Nathan Outlaw is well known as the only fish-focused chef in the country with 2 Michelin stars and his first cookbook "Nathan Outlaw's British Seafood" has been long-awaited. It came out this week. Ollie (our CEO at Great British Chefs) was keen to get hold of a copy to review & try one of the dishes as soon as possible
Blog post & review by Ollie Lloyd
Nathan's best known as the only fish-focused chef in the country with 2 Michelin stars and his cookbook has been long-awaited. It came out this week and mine arrived yesterday morning. Clearly there was only one logical plan – choose a recipe, hit the nearest shop and cook dinner with my wife (and then catch up on the final installment of Homeland).
It is worth saying that my wife and I are obsessed with fish which being Island People should come as no surprise (she from Sri Lanka and me from Britain)! We regularly hit Billingsgate Market at 6.30am on a Saturday to cater for over-ambitious dinner parties and are fairly well known by our two local fishmongers.
Cornish salt pollack, squid and mussel stew by Nathan Outlaw
We have happily collected mussels from the shorelines of Cornwall after a particularly high tide and presented them to our horrified weekend hosts (to be fair they were a little on the sandy side). We have many a fish cookbook – (Tom Aiken’s ‘Fish’, Atul Kochar ‘Fish Indian style’, ‘The River Cottage Fish book’, Rick Stein’s ‘Seafood Odyssey’, Douglas Rodriguez’s ‘The Great Ceviche Book’), but there is always room for one more.
The first thing to say about Nathan’s book, is that, as the title suggests, it is dedicated to British fish. This book is packed with recipes for neglected fish; brill, megrim, witch, gurnard, rays and sardines. He transforms what he calls the ‘scary croaking gurnard’ into a ‘red gurnard soup with samphire and orange’. The humble herring (which is highly sustainable and should be eaten regularly straight from the barbeque), is offered up in a glamorous tomato soup with basil oil. He has transformed the viscous ling into burgers served with shallots and cider mustard relish.
With a forward from Rick Stein and over 250 pages, each recipe is clear, concise and has an accompanying image (which visual cooks like myself will greatly appreciate). The book introduces each fish with a tone of voice that is distinctly Nathan. He reveals that John Dory is not ugly but ‘unusual’, a by-catch for fishermen and due to an incident in Galilee also blessed by St Peter (hence the nickname Saint Peter’s fish).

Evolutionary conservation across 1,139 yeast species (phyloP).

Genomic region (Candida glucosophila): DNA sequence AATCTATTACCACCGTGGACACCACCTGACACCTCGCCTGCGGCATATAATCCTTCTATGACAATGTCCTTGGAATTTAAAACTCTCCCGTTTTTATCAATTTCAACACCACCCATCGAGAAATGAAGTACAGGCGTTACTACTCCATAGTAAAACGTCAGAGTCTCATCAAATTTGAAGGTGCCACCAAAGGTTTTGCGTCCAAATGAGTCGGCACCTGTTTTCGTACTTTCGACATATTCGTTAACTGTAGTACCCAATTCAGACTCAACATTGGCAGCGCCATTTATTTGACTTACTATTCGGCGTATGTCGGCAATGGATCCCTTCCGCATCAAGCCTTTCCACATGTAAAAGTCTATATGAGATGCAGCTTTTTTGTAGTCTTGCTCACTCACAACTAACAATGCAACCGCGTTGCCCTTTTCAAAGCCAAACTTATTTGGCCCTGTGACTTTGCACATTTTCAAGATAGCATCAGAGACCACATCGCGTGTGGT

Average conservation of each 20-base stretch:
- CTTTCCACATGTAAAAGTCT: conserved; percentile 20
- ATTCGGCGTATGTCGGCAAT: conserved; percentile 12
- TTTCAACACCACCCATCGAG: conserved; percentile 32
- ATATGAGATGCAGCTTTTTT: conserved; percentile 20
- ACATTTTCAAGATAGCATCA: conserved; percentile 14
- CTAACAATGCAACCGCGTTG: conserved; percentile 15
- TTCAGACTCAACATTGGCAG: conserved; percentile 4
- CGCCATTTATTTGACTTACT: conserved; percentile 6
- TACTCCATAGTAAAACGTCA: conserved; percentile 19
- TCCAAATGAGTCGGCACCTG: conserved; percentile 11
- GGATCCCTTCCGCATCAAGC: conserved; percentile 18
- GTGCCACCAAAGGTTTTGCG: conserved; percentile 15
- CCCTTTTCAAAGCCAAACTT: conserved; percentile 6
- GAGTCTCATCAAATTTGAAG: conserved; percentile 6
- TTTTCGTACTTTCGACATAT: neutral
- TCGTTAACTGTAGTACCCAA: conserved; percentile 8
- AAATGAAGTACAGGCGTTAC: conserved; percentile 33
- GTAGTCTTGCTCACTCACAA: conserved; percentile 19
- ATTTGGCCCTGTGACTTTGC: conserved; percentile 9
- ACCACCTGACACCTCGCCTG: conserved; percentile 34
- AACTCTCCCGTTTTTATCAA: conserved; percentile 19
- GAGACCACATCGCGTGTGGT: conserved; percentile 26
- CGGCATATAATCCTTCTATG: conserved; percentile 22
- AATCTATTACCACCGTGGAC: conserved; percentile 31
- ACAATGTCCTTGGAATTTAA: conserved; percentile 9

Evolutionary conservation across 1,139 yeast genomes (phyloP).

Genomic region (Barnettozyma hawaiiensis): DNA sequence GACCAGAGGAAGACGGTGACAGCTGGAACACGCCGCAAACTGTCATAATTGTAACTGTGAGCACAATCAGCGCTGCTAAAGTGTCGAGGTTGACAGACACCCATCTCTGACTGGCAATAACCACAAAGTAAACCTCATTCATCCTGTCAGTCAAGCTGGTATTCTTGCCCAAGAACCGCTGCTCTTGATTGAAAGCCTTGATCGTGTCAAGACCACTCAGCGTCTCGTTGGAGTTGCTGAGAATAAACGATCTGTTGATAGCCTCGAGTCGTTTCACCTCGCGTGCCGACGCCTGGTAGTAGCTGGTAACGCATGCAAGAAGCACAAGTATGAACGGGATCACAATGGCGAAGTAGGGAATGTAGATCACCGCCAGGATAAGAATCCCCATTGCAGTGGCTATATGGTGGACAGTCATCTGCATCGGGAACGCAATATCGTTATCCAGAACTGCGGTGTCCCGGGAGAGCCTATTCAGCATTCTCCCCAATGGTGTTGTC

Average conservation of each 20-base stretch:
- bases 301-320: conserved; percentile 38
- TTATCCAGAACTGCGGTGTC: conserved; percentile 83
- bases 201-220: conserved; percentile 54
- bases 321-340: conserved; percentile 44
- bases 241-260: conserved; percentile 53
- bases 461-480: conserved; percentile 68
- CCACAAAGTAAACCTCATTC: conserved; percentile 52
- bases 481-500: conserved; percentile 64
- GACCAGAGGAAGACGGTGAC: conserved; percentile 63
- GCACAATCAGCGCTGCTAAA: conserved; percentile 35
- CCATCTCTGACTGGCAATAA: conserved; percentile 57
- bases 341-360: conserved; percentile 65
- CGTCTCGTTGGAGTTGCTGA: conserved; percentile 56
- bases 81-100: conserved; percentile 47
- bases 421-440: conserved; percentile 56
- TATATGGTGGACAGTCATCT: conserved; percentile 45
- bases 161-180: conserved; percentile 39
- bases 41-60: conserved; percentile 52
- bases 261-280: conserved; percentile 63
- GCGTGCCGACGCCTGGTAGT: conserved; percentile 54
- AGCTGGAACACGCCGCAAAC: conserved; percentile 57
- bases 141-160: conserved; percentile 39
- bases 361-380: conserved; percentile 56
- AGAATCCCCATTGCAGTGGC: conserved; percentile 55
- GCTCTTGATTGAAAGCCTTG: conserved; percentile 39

Ling and razor clams with seaweed, bacon and samphire by Nathan Outlaw
He tells tales of coins found inside the body of Ling (they eat anything they can find) and gives helpful advice about which rays we should be eating (spotted, starry and cuckoo) and what we should be avoiding (skate).
Towards the end there is a section on stocks, sauces, garnishes and even breads to accompany his dishes. The only thing I wasn’t convinced by were the use of black and white images to illustrate the ‘preparation techniques’ section – a very minor complaint.
Red mullet and squid with oven-dried tomatoes, wild fennel and pickled mushrooms by Nathan Outlaw
For those who have cooked Nathan’s recipes before (see our page), you will know that his recipes are both complex and layered. This is what makes them exciting. Always on the look out for a new recipe for mussels, we were extremely excited by the idea of ‘mussel, spinach and cauliflower curry with crispy mussels’. Not only did the idea of a curry based sauce, inspired by a Goan chef Nathan knows, sound fantastic, but the combination of both steamed and deep-fried mussels sounded perfect for a Thursday night cooking challenge.
Mussel, spinach and cauliflower curry with crispy mussels from Nathan Outlaw's British Seafood book
It consisted of simple instructions that basically involved making a curry paste, adding tomatoes, onions and coconut milk to it and then cooking the mussels in this mixture with cauliflower and spinach. Parallel to this process was the simple task of steaming a few mussels, shelling them and the deep frying them. It was a thing of beauty – pungent, aromatic and hearty - and it is firmly on my list of recipes to repeat soon.
All I can say is that this book is going to be well used in our household and I can’t wait for the next edition of Homeland – I just hope it doesn’t end up on Sky like Mad Men has!
You can get hold of a copy of Nathan Outlaw's British Seafood (published by Quadrille) here.
What are some of the more uncommon fish that you've cooked or eaten? Gurnard, ling, John Dury, rays, pollock? Let us know over on Great British Chefs Facebook page.